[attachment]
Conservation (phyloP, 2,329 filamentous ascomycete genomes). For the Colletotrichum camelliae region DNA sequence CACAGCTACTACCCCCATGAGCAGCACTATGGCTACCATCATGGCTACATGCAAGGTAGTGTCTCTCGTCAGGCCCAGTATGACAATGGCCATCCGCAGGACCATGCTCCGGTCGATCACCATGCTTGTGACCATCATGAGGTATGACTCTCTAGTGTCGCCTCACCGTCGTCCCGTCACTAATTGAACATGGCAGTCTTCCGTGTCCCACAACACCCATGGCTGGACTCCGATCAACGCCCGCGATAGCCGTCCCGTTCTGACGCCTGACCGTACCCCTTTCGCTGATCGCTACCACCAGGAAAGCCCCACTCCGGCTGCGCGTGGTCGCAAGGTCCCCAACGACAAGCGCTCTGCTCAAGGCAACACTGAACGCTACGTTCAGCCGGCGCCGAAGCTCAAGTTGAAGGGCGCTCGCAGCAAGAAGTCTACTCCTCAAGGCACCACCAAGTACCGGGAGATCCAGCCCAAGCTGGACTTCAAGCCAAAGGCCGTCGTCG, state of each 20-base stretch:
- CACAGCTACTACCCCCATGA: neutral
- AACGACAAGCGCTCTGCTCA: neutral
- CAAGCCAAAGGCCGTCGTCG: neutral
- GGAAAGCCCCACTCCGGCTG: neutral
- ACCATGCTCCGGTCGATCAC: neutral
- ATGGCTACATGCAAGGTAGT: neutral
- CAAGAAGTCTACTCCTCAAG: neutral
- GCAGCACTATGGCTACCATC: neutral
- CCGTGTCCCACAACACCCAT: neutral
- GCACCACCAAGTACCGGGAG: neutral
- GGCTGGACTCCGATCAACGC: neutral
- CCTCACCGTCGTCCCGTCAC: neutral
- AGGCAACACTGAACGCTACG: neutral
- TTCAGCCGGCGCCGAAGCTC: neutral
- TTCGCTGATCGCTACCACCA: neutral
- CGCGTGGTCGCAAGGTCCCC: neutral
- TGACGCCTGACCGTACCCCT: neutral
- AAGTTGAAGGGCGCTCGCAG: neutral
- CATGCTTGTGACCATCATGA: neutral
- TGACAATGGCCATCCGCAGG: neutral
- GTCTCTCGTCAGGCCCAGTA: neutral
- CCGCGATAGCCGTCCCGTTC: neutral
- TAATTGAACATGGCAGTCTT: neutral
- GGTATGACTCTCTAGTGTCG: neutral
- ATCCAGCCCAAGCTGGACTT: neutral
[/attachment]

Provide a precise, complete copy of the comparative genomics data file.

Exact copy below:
Conservation (phyloP, 2,329 filamentous ascomycete genomes). For the Colletotrichum camelliae region DNA sequence CACAGCTACTACCCCCATGAGCAGCACTATGGCTACCATCATGGCTACATGCAAGGTAGTGTCTCTCGTCAGGCCCAGTATGACAATGGCCATCCGCAGGACCATGCTCCGGTCGATCACCATGCTTGTGACCATCATGAGGTATGACTCTCTAGTGTCGCCTCACCGTCGTCCCGTCACTAATTGAACATGGCAGTCTTCCGTGTCCCACAACACCCATGGCTGGACTCCGATCAACGCCCGCGATAGCCGTCCCGTTCTGACGCCTGACCGTACCCCTTTCGCTGATCGCTACCACCAGGAAAGCCCCACTCCGGCTGCGCGTGGTCGCAAGGTCCCCAACGACAAGCGCTCTGCTCAAGGCAACACTGAACGCTACGTTCAGCCGGCGCCGAAGCTCAAGTTGAAGGGCGCTCGCAGCAAGAAGTCTACTCCTCAAGGCACCACCAAGTACCGGGAGATCCAGCCCAAGCTGGACTTCAAGCCAAAGGCCGTCGTCG, state of each 20-base stretch:
- CACAGCTACTACCCCCATGA: neutral
- AACGACAAGCGCTCTGCTCA: neutral
- CAAGCCAAAGGCCGTCGTCG: neutral
- GGAAAGCCCCACTCCGGCTG: neutral
- ACCATGCTCCGGTCGATCAC: neutral
- ATGGCTACATGCAAGGTAGT: neutral
- CAAGAAGTCTACTCCTCAAG: neutral
- GCAGCACTATGGCTACCATC: neutral
- CCGTGTCCCACAACACCCAT: neutral
- GCACCACCAAGTACCGGGAG: neutral
- GGCTGGACTCCGATCAACGC: neutral
- CCTCACCGTCGTCCCGTCAC: neutral
- AGGCAACACTGAACGCTACG: neutral
- TTCAGCCGGCGCCGAAGCTC: neutral
- TTCGCTGATCGCTACCACCA: neutral
- CGCGTGGTCGCAAGGTCCCC: neutral
- TGACGCCTGACCGTACCCCT: neutral
- AAGTTGAAGGGCGCTCGCAG: neutral
- CATGCTTGTGACCATCATGA: neutral
- TGACAATGGCCATCCGCAGG: neutral
- GTCTCTCGTCAGGCCCAGTA: neutral
- CCGCGATAGCCGTCCCGTTC: neutral
- TAATTGAACATGGCAGTCTT: neutral
- GGTATGACTCTCTAGTGTCG: neutral
- ATCCAGCCCAAGCTGGACTT: neutral